Jews, Christians, and the Book
MICHAEL A. SIGNER
In their weekly Sabbath services, Jewish congregations hold a procession with the scroll of the Sefer Torah. Members of the congregation surge forward into the aisles of the synagogue to touch it. The scroll is carried to a lectern in the midst of the congregation where members of the community are given the "honor" of reciting blessings and reading from the scroll itself. In many synagogues, the rabbi or a member of the community offers a Devar Torah, a "word of Torah" that applies the weekly portion to the lives of those who have assembled to pray. This outpouring of attention and affection is a concrete demonstration of the centrality of Torah in Jewish life.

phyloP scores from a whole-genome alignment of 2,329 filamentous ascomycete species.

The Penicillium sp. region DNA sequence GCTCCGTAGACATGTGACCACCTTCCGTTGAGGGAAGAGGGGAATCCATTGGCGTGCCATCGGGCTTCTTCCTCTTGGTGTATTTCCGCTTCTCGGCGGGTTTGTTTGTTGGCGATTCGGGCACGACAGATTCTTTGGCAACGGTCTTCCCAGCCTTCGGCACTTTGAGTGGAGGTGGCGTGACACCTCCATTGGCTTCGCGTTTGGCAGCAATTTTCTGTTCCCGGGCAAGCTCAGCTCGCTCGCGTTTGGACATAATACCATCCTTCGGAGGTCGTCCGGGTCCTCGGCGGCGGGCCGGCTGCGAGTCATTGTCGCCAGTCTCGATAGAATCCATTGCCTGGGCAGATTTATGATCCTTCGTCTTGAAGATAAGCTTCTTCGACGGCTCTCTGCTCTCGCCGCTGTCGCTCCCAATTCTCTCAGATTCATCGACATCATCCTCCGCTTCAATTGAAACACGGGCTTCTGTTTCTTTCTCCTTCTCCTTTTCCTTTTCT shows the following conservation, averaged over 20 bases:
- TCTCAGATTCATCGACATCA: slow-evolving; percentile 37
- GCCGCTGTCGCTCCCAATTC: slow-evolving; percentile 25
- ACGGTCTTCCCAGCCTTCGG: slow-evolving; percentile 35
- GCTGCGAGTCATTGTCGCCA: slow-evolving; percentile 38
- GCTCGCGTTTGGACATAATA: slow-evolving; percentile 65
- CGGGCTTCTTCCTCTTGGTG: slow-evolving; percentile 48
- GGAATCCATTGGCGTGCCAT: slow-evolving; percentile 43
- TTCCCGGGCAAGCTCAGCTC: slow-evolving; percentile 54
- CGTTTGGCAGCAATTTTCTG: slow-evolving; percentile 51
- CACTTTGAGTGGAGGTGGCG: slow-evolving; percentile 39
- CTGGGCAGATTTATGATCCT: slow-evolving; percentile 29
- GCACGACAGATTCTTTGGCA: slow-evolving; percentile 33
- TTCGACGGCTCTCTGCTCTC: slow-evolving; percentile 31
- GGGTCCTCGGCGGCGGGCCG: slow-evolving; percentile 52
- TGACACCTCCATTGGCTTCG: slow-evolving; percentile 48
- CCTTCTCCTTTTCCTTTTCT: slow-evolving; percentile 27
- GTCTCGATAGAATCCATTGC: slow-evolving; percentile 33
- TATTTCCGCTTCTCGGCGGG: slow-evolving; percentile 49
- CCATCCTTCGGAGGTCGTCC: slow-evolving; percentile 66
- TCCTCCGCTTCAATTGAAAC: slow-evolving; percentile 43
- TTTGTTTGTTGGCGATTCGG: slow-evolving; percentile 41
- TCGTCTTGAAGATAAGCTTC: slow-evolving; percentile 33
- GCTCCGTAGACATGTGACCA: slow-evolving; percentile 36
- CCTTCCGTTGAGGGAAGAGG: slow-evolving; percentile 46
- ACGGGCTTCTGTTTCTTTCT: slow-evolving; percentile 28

Although many Jews are not aware of it, there is a similar demonstration of honor and affection for Scripture in Christian worship. In Catholic and Orthodox churches, there is often a procession where the book of the Gospel is carried forward and placed on the altar. When the Scripture is read, the congregation rises. After the weekly